Accounting Terms Business Owners Must Know To Succeed

Accounting Terms

Accounting Terms Business Owners Must Know To Succeed

As a business owner, it is vital to have a basic understanding of key accounting terms. You may be asking, well isn’t that what I have an accountant for? True, but knowing these terms will result in you being a well-versed business owner, making your interactions and meetings with financial advisors, investors and lenders much easier and more productive.

A good accountant will explain to you in simple words the financial position of your business, so by no means do you need to be fluent in accounting terminology. However, you wouldn’t go to a foreign country without learning a few phrases to help you survive your stay.  And so, in the same way, it is beneficial to have a basic understanding of accounting terms and principles, so you can navigate the financials of your business.

We have put together a few important accounting terms that you must know to succeed in business:


Term 1: GAAP (Generally Accepted Accounting Principles)

GAAP are the guidelines, principles or procedures that companies and their accountants must follow when compiling financial statements. It ensures the minimum level of consistency. A good bookkeeper or accountant does everything possible to make sure your financial statements are GAAP compliant.


Term 2: Accounts Receivable and Accounts Payable

Simply put, accounts receivable is money that is owed to you and accounts payable is money that you owe to others.

A helpful way to describe this concept is knowing that one individual’s receivable is another individual’s payable.

If you are enquiring about money owed to you, this is accounts receivable. If you are enquiring about money that you owe, this is accounts payable.


Term 3: Liquidity

This is the difference between your current assets and current liabilities. Cash is the most liquid asset. Your current assets are “liquid” meaning they can be converted into cash within 12 months, examples of these are bank balances, stock balances and accounts receivable balances.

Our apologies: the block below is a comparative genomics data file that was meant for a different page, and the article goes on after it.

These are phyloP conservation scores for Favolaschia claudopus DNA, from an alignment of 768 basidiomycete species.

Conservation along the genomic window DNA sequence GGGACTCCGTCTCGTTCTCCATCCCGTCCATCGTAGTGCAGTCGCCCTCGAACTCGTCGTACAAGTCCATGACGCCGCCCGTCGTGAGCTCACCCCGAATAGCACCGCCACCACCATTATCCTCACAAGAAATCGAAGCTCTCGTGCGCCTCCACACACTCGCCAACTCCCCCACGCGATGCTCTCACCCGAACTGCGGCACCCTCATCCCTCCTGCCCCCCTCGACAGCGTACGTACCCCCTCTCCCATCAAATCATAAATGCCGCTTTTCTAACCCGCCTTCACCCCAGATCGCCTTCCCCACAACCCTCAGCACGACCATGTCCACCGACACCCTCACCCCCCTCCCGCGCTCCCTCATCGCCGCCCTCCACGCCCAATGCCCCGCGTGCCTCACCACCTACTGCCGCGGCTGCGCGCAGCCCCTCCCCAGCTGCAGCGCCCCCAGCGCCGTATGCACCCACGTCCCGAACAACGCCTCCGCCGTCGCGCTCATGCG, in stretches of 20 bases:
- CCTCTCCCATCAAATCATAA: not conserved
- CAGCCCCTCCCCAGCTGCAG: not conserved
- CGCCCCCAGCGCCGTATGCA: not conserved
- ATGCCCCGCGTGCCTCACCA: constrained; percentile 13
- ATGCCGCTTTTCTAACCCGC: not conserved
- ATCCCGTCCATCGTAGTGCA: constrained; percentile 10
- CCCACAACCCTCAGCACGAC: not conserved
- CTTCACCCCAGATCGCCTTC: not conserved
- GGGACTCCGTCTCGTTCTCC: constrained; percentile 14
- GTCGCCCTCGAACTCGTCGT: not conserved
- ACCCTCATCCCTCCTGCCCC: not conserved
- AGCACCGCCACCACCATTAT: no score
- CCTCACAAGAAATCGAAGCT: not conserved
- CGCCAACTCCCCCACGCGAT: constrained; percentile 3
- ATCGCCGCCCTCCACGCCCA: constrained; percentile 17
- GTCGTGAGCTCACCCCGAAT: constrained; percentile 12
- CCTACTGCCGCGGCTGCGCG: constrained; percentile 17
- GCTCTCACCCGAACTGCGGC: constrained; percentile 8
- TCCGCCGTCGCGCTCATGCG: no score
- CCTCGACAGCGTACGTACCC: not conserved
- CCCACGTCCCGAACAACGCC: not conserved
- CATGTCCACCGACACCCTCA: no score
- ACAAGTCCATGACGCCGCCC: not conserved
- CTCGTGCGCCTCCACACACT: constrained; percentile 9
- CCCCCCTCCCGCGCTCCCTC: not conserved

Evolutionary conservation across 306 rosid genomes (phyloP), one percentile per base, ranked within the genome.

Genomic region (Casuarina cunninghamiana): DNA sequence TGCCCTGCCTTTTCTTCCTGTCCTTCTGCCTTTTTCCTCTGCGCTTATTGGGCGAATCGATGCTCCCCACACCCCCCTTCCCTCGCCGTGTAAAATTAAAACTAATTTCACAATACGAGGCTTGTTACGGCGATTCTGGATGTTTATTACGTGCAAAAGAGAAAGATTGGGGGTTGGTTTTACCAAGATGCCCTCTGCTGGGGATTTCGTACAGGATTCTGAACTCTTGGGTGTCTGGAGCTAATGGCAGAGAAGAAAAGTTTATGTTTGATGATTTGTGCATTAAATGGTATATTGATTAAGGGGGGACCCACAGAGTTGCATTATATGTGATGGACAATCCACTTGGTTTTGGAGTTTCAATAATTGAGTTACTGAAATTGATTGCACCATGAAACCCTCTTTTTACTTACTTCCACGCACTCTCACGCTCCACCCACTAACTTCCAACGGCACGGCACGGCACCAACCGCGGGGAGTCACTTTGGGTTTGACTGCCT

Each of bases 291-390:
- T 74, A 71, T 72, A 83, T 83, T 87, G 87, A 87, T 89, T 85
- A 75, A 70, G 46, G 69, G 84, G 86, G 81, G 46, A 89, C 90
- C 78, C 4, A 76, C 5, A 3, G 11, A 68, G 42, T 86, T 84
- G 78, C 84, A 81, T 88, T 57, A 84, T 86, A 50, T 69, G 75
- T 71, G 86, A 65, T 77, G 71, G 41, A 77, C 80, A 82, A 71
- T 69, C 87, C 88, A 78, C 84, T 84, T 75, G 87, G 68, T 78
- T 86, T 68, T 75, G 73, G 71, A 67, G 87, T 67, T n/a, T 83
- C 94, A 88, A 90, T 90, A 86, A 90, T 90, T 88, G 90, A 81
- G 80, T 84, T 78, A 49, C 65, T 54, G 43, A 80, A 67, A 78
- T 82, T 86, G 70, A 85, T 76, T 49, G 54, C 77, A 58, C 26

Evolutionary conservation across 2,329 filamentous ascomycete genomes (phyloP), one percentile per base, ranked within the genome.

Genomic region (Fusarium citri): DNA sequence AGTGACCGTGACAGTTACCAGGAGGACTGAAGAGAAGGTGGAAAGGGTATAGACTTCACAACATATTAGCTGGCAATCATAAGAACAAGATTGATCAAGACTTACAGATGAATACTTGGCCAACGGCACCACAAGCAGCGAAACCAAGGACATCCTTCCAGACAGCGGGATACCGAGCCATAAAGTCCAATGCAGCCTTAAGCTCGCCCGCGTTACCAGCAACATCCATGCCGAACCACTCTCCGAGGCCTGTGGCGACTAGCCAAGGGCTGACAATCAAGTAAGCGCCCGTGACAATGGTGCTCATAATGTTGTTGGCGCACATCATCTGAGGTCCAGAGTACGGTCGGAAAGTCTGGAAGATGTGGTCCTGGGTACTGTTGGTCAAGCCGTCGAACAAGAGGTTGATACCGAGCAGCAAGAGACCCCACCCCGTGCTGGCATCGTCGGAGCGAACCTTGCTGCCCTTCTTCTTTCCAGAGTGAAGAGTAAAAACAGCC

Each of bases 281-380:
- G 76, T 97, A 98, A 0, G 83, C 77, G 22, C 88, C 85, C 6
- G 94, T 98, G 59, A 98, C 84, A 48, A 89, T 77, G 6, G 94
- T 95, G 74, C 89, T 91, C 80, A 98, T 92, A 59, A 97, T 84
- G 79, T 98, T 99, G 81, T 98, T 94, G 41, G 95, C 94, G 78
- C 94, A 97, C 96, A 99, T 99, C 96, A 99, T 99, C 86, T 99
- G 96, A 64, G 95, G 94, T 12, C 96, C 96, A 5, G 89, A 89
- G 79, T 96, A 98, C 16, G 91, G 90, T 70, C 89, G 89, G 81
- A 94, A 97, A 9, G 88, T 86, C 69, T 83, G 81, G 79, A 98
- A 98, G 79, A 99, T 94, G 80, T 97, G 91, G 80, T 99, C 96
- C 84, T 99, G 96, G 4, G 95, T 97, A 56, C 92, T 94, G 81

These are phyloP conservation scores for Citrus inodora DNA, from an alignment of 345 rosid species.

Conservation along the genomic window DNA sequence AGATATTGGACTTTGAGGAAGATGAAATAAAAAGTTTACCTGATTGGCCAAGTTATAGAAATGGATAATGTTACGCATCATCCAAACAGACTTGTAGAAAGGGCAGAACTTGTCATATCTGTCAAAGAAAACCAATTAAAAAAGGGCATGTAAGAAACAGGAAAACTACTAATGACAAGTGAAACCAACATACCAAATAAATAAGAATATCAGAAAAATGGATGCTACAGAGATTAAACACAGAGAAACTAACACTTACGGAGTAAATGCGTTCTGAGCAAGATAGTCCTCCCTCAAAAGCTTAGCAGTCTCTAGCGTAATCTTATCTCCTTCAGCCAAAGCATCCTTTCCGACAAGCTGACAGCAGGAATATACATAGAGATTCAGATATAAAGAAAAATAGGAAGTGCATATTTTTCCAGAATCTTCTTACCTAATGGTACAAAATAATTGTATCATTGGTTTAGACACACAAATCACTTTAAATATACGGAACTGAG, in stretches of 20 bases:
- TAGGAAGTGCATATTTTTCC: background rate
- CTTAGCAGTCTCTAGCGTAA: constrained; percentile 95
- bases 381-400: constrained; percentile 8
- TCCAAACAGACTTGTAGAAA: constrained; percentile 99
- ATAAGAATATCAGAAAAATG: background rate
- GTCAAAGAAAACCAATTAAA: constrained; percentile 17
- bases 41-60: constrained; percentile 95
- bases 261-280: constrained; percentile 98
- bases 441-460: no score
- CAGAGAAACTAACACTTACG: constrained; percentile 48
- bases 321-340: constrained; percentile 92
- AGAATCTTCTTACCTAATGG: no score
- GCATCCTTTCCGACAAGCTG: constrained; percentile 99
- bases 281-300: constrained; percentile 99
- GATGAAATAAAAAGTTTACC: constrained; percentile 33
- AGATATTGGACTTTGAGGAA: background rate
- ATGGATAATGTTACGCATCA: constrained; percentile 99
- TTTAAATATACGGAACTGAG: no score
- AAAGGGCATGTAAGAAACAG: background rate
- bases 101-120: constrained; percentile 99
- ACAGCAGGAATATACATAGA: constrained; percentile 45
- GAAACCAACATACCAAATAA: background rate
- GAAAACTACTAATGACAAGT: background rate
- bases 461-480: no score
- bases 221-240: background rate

Large assets like property, plant and equipment are not as easily converted into cash. These assets can take extended periods to be sold making these types of assets “less’’ liquid.

Current liabilities are amounts/debts payable within 12 months. Examples are trade creditors, accrued expenses and accrued interest.


Term 4: Chart Of Accounts

Your business chart of accounts (COA) is a filing system for all your transactions. It is the total listing of every account in your bookkeeping system.

The purpose of the chart of accounts is to keep the data in the general ledger   (a record of all transactions in your business) organised in a way that makes your financial reports valuable! Due to this reason, business owners should work with the accountant or bookkeeper to develop and maintain the chart of accounts. By having a hand in this process – you can structure your accounts in such a way that useful reports that will benefit YOU, can be generated easily.


Term 5: Costs Of Goods Sold

This is an important accounting term; your business cost of goods sold (COGS) or Cost of Sales (COS) is the direct cost of producing your product or service.

Determining your cost of sales is the first step to knowing your business’s gross profit margin.